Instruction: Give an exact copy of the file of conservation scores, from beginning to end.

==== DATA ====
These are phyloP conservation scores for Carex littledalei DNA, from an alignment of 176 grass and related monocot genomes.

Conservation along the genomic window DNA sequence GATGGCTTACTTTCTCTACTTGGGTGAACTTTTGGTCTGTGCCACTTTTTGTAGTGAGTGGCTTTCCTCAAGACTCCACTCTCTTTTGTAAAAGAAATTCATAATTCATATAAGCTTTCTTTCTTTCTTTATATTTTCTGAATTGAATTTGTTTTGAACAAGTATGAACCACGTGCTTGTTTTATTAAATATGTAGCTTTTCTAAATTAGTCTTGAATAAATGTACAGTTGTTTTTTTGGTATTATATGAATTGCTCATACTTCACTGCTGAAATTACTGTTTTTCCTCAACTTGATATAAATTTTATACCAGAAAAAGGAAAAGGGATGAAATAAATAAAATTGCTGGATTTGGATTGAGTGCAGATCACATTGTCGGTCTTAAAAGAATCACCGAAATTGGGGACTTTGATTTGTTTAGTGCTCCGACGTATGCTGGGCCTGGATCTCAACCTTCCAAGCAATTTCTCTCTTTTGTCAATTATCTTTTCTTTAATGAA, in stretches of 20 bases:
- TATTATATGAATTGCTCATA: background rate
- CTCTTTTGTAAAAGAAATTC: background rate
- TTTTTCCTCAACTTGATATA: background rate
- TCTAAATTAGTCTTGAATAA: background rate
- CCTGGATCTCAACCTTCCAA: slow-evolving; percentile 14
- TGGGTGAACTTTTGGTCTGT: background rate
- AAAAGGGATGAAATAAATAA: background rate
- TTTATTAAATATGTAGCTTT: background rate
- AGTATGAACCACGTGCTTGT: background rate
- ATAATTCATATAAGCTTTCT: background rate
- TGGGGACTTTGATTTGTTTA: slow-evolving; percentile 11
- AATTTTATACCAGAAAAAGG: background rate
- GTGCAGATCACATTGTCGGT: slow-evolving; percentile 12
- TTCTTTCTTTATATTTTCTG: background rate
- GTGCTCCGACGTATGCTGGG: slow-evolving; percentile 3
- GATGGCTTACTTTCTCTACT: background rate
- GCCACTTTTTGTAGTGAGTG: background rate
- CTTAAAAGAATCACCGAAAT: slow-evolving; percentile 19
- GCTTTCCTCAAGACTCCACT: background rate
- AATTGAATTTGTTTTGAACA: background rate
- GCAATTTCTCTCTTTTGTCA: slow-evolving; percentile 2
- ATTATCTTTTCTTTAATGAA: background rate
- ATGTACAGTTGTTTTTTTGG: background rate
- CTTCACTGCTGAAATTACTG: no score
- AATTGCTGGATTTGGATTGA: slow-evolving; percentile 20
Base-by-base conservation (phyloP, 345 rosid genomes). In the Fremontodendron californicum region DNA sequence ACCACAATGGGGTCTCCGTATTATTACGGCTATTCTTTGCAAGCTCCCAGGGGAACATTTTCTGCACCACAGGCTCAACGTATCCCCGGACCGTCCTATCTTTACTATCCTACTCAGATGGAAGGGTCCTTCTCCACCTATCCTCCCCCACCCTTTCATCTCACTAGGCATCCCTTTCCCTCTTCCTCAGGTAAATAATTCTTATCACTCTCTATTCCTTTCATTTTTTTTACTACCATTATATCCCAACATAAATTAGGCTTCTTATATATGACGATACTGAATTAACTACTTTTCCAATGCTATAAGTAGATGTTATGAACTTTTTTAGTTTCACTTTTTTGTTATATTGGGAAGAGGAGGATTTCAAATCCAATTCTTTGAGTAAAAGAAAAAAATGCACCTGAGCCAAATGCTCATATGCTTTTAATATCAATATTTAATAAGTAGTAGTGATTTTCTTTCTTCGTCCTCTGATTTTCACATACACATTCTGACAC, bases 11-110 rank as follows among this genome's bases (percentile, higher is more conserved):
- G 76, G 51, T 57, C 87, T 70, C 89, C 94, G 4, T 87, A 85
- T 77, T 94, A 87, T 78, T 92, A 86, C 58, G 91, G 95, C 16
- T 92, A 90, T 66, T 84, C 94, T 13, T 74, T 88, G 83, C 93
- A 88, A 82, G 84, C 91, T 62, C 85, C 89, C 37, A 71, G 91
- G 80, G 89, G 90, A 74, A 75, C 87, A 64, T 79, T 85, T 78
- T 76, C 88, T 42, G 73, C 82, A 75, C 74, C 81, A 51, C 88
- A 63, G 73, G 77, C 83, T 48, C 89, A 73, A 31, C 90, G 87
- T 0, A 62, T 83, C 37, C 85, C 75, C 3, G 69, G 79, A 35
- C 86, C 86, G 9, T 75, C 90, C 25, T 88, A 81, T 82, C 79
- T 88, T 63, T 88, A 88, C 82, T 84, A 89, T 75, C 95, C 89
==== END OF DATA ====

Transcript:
These are phyloP conservation scores for Carex littledalei DNA, from an alignment of 176 grass and related monocot genomes.

Conservation along the genomic window DNA sequence GATGGCTTACTTTCTCTACTTGGGTGAACTTTTGGTCTGTGCCACTTTTTGTAGTGAGTGGCTTTCCTCAAGACTCCACTCTCTTTTGTAAAAGAAATTCATAATTCATATAAGCTTTCTTTCTTTCTTTATATTTTCTGAATTGAATTTGTTTTGAACAAGTATGAACCACGTGCTTGTTTTATTAAATATGTAGCTTTTCTAAATTAGTCTTGAATAAATGTACAGTTGTTTTTTTGGTATTATATGAATTGCTCATACTTCACTGCTGAAATTACTGTTTTTCCTCAACTTGATATAAATTTTATACCAGAAAAAGGAAAAGGGATGAAATAAATAAAATTGCTGGATTTGGATTGAGTGCAGATCACATTGTCGGTCTTAAAAGAATCACCGAAATTGGGGACTTTGATTTGTTTAGTGCTCCGACGTATGCTGGGCCTGGATCTCAACCTTCCAAGCAATTTCTCTCTTTTGTCAATTATCTTTTCTTTAATGAA, in stretches of 20 bases:
- TATTATATGAATTGCTCATA: background rate
- CTCTTTTGTAAAAGAAATTC: background rate
- TTTTTCCTCAACTTGATATA: background rate
- TCTAAATTAGTCTTGAATAA: background rate
- CCTGGATCTCAACCTTCCAA: slow-evolving; percentile 14
- TGGGTGAACTTTTGGTCTGT: background rate
- AAAAGGGATGAAATAAATAA: background rate
- TTTATTAAATATGTAGCTTT: background rate
- AGTATGAACCACGTGCTTGT: background rate
- ATAATTCATATAAGCTTTCT: background rate
- TGGGGACTTTGATTTGTTTA: slow-evolving; percentile 11
- AATTTTATACCAGAAAAAGG: background rate
- GTGCAGATCACATTGTCGGT: slow-evolving; percentile 12
- TTCTTTCTTTATATTTTCTG: background rate
- GTGCTCCGACGTATGCTGGG: slow-evolving; percentile 3
- GATGGCTTACTTTCTCTACT: background rate
- GCCACTTTTTGTAGTGAGTG: background rate
- CTTAAAAGAATCACCGAAAT: slow-evolving; percentile 19
- GCTTTCCTCAAGACTCCACT: background rate
- AATTGAATTTGTTTTGAACA: background rate
- GCAATTTCTCTCTTTTGTCA: slow-evolving; percentile 2
- ATTATCTTTTCTTTAATGAA: background rate
- ATGTACAGTTGTTTTTTTGG: background rate
- CTTCACTGCTGAAATTACTG: no score
- AATTGCTGGATTTGGATTGA: slow-evolving; percentile 20
Base-by-base conservation (phyloP, 345 rosid genomes). In the Fremontodendron californicum region DNA sequence ACCACAATGGGGTCTCCGTATTATTACGGCTATTCTTTGCAAGCTCCCAGGGGAACATTTTCTGCACCACAGGCTCAACGTATCCCCGGACCGTCCTATCTTTACTATCCTACTCAGATGGAAGGGTCCTTCTCCACCTATCCTCCCCCACCCTTTCATCTCACTAGGCATCCCTTTCCCTCTTCCTCAGGTAAATAATTCTTATCACTCTCTATTCCTTTCATTTTTTTTACTACCATTATATCCCAACATAAATTAGGCTTCTTATATATGACGATACTGAATTAACTACTTTTCCAATGCTATAAGTAGATGTTATGAACTTTTTTAGTTTCACTTTTTTGTTATATTGGGAAGAGGAGGATTTCAAATCCAATTCTTTGAGTAAAAGAAAAAAATGCACCTGAGCCAAATGCTCATATGCTTTTAATATCAATATTTAATAAGTAGTAGTGATTTTCTTTCTTCGTCCTCTGATTTTCACATACACATTCTGACAC, bases 11-110 rank as follows among this genome's bases (percentile, higher is more conserved):
- G 76, G 51, T 57, C 87, T 70, C 89, C 94, G 4, T 87, A 85
- T 77, T 94, A 87, T 78, T 92, A 86, C 58, G 91, G 95, C 16
- T 92, A 90, T 66, T 84, C 94, T 13, T 74, T 88, G 83, C 93
- A 88, A 82, G 84, C 91, T 62, C 85, C 89, C 37, A 71, G 91
- G 80, G 89, G 90, A 74, A 75, C 87, A 64, T 79, T 85, T 78
- T 76, C 88, T 42, G 73, C 82, A 75, C 74, C 81, A 51, C 88
- A 63, G 73, G 77, C 83, T 48, C 89, A 73, A 31, C 90, G 87
- T 0, A 62, T 83, C 37, C 85, C 75, C 3, G 69, G 79, A 35
- C 86, C 86, G 9, T 75, C 90, C 25, T 88, A 81, T 82, C 79
- T 88, T 63, T 88, A 88, C 82, T 84, A 89, T 75, C 95, C 89